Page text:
In Sociable Code I mentioned that an often overlooked consideration when writing code is the strain that it puts on the programmers who end up reading it. Difficult to read code tends to mash the wetware and end up causing more bugs and longer resolution times. One way to reduce that effort is to write code that would make control flow explicit when being stepped through with a debugger. Take a look at this bit of code. I came across it during a foray into a rather well known programming site. I have endeavoured to anonymise the code but the key piece has not lost it’s form.
bool isPerson = true;
char* personName = "D. Duck";
char* companyName = "Acme Co";
char* textEntered = "D. Duck";
if ( strcmp( isPerson ? personName
: companyName, textEntered ) == 0 )
cout << "Record Exists" << endl;
Notice the nested if statement? No? Look again.
isPerson ? personName
: companyName, textEntered
The conditional operator (short hand if statement) is in reality a junction in the flow of the code. It does one thing or the other depending on it’s first operand – in this case the boolean personName. It does not however lend itself to easy identification because it’s nested in a function call (strcmp) and can be stepped through with a debugger without that telltale indentation of the current line that tells the programmers brain that theres some flow of control happening there.
Now the hapless programmer who has to comes later on would probably see this bit of code for the first time when he’s seventeen levels into stack and wondering what to have for lunch. He’s probably not going to realise the short hand if is a possible control flow junction. While it saves some buffer space and it’s more terse it’s far less sociable to hide a switch like that inside a function call wrapped in another if statement. Unless you look very closely this block is going to look just like a hundred other if blocks that the programmer has already seen that contain no control flows whatsoever. He’s probably going to expect it to be the same and skip over not realising the importance of the block.
The reason for this is of course the wonderful story telling ability of the brain. It sees the block and it knows that blocks that look like that always have a check inside for something but that the control flow within the if test doesn’t branch itself. Even a careful programmer who has trained himself in the arcane arts of seeing the invisible might in a moment of weakness or a burst of caffeine induced hyperactivity skip over it. Here’s what the block of code would like like in a more pedestrian version of C++.
char* textToMatch = NULL;
if ( isPerson )
textToMatch = personName;
textToMatch = companyName;
if ( strcmp(textToMatch, textEntered) == 0 )
cout << "Record Exists" << endl;
Stepping through this code makes it explicit that there is a decision being made at the two if blocks. A visual debugger would provide the programmer with instant feedback on which path the program takes and sometimes that distinction might just be the leaf under which the current bug is hiding.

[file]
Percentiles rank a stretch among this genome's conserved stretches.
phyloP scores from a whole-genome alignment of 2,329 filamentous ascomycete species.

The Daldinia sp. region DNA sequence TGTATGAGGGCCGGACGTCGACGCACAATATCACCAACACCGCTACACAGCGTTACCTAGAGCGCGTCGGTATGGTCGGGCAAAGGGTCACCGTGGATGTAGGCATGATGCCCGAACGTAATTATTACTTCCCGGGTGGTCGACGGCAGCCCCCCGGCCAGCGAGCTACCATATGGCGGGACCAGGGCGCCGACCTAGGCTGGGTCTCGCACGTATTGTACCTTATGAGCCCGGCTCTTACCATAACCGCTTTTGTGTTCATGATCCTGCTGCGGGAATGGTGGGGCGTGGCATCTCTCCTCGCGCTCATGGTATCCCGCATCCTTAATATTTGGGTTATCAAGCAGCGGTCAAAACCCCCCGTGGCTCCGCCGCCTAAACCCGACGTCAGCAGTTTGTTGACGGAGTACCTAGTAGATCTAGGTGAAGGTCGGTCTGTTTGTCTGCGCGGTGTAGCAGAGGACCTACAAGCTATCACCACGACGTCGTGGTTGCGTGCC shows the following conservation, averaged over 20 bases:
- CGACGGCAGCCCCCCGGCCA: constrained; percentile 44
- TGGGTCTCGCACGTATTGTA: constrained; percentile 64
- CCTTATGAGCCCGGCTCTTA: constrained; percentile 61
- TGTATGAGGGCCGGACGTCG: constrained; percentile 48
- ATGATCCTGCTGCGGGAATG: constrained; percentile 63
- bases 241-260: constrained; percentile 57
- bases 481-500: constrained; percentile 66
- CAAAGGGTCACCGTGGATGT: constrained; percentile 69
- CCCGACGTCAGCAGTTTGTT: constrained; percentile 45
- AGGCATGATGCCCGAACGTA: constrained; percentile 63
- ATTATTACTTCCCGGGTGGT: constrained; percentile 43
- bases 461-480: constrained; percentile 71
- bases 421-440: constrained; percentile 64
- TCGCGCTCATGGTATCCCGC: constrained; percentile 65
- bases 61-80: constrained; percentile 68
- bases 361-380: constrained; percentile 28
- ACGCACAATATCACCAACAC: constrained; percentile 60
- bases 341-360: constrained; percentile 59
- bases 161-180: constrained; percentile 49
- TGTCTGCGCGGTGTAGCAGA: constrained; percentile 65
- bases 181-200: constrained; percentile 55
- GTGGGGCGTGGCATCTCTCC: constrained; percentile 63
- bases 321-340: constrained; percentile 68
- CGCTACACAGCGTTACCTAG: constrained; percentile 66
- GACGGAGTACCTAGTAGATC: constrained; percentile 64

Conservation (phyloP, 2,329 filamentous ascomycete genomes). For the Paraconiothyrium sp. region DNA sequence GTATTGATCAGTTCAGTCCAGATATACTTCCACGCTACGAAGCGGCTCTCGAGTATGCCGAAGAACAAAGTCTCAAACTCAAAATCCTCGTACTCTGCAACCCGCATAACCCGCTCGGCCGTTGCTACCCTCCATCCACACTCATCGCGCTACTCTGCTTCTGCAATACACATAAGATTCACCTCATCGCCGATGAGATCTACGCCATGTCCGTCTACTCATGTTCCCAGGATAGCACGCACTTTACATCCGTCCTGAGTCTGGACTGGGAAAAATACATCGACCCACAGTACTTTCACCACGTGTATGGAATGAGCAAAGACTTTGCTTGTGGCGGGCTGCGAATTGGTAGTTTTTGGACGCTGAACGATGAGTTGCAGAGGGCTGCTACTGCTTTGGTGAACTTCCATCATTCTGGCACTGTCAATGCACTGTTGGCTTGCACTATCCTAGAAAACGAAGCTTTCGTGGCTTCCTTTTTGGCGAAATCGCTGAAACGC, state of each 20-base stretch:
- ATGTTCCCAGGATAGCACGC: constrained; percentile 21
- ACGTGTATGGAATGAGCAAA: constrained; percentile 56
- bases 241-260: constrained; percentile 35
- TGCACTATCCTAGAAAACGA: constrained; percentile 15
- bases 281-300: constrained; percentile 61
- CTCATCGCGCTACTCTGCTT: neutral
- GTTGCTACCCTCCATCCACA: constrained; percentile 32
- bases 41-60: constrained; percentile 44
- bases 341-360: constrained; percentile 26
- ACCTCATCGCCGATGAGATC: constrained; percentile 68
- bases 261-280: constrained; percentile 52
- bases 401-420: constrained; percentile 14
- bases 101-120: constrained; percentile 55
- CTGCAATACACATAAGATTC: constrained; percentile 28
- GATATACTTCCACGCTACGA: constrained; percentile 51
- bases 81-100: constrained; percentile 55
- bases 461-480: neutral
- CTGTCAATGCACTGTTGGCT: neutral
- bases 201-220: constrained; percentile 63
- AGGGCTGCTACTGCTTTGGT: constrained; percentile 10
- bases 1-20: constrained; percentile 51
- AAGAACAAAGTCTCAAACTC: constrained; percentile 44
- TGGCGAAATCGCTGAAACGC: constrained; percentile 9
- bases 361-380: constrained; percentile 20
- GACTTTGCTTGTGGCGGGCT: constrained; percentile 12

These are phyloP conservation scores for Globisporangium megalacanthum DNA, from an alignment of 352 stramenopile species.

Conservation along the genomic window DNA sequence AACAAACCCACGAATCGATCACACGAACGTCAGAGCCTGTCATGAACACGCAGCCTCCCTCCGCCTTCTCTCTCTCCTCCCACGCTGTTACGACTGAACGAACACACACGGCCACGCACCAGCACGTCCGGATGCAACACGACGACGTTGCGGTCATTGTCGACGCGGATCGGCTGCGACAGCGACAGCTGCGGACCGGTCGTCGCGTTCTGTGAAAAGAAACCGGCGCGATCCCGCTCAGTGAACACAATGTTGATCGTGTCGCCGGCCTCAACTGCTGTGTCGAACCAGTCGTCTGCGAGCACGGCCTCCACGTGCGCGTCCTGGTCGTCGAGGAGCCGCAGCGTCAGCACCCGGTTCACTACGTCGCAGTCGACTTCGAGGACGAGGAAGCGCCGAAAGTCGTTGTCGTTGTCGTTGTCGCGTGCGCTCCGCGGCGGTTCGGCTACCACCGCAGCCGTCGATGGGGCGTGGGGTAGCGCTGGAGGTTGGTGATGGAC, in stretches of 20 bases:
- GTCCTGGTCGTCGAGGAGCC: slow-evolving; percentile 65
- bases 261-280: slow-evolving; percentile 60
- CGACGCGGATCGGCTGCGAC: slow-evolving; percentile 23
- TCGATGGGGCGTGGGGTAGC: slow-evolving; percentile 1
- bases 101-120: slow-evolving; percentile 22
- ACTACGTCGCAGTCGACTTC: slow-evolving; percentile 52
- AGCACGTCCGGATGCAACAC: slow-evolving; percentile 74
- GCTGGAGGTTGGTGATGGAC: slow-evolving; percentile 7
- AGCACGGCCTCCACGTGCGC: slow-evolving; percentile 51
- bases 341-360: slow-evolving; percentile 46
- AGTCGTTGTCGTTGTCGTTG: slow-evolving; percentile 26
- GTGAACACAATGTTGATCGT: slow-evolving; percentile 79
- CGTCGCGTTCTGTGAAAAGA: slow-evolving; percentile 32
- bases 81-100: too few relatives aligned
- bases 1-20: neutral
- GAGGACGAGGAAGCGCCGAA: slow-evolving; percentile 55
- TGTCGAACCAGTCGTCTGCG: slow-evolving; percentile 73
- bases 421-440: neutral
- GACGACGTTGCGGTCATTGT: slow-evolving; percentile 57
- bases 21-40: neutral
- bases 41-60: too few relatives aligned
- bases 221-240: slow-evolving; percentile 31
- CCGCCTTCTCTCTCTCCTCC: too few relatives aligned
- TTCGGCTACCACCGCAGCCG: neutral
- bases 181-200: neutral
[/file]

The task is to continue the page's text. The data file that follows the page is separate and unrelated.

Perhaps something to consider is that the ternary if statement itself is not the cause of the problem but rather it’s nested use. Consider the following case:
const double Charge = 100.0;
double chargeOnPerson = 0.0;
double chargeOnCompany = 0.0;
(isPerson ? chargeOnPerson : chargeOnCompany) = Charge;
Here the left hand side of the = operator is a ternary if shorthand which assigns to either chargeOnPerson or chargeOnCompany depending on the value of isPerson. Notice that this example is more explicit as to the fact that there is a decision being made because it’s not nested in anything else. While this example is easier to recognise as a control flow one rather unattractive feature of it is that the left hand side argument in the = operation is no longer deterministic. This means that when this statement has been executed the programmer is left wondering which variable was changed as opposed to it’s more expressive kin shown below.
chargeOnPerson = Charge;
chargeOnCompany = Charge;
This is also the case for the ternary if statement appearing on the right hand side of the = operator.
double amountToCharge = (isPerson ? privateCharge : companyCharge);
Here again the programmer has to check the value of isPerson to know which one of the two charges has been assigned to amountToCharge. This adds just a little bit of pain to the programmer debugging the code but is not as bad as the nested example shown at the beggining and so should be acceptable in most cases – particularly in those that require many ternary statements to set up configuration parameters and the like.
So be careful when writing code to ensure that important junctions of control flow visually jump out at programmers when they step through your code, doing so should provide with just a little bit more comfort for the those who come after.